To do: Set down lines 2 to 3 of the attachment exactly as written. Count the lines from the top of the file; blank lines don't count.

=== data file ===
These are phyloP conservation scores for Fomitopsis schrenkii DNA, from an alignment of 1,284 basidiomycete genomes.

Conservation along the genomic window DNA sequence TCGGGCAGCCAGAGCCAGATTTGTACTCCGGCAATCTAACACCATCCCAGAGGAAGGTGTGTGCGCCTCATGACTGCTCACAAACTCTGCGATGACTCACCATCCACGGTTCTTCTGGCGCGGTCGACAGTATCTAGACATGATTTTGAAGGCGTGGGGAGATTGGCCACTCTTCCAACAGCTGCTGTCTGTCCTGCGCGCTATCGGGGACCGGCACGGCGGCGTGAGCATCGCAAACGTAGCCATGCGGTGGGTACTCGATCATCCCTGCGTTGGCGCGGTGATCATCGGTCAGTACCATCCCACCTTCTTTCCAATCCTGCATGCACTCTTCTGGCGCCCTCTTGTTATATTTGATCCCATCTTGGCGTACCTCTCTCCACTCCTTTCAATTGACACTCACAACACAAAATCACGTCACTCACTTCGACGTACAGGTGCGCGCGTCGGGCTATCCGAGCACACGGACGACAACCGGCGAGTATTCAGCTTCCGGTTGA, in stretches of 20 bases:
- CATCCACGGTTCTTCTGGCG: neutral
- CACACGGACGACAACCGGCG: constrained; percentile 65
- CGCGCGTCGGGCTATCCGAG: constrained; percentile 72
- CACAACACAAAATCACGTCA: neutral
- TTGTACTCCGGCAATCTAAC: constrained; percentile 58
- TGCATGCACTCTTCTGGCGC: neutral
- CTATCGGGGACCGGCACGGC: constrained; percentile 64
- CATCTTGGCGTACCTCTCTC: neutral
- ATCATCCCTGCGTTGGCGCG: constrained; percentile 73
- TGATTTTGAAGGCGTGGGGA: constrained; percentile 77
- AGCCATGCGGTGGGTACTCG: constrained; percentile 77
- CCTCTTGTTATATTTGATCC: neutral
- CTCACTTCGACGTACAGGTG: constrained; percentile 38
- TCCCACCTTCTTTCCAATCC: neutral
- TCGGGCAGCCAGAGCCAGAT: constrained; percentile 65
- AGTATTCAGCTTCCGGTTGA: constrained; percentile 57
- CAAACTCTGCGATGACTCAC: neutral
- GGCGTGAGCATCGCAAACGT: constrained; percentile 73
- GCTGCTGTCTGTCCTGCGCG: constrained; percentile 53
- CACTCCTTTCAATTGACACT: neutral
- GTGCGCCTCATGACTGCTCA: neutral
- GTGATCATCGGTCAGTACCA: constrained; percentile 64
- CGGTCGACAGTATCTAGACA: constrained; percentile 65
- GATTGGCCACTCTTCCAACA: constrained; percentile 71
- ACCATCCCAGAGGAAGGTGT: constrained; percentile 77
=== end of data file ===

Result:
Conservation along the genomic window DNA sequence TCGGGCAGCCAGAGCCAGATTTGTACTCCGGCAATCTAACACCATCCCAGAGGAAGGTGTGTGCGCCTCATGACTGCTCACAAACTCTGCGATGACTCACCATCCACGGTTCTTCTGGCGCGGTCGACAGTATCTAGACATGATTTTGAAGGCGTGGGGAGATTGGCCACTCTTCCAACAGCTGCTGTCTGTCCTGCGCGCTATCGGGGACCGGCACGGCGGCGTGAGCATCGCAAACGTAGCCATGCGGTGGGTACTCGATCATCCCTGCGTTGGCGCGGTGATCATCGGTCAGTACCATCCCACCTTCTTTCCAATCCTGCATGCACTCTTCTGGCGCCCTCTTGTTATATTTGATCCCATCTTGGCGTACCTCTCTCCACTCCTTTCAATTGACACTCACAACACAAAATCACGTCACTCACTTCGACGTACAGGTGCGCGCGTCGGGCTATCCGAGCACACGGACGACAACCGGCGAGTATTCAGCTTCCGGTTGA, in stretches of 20 bases:
- CATCCACGGTTCTTCTGGCG: neutral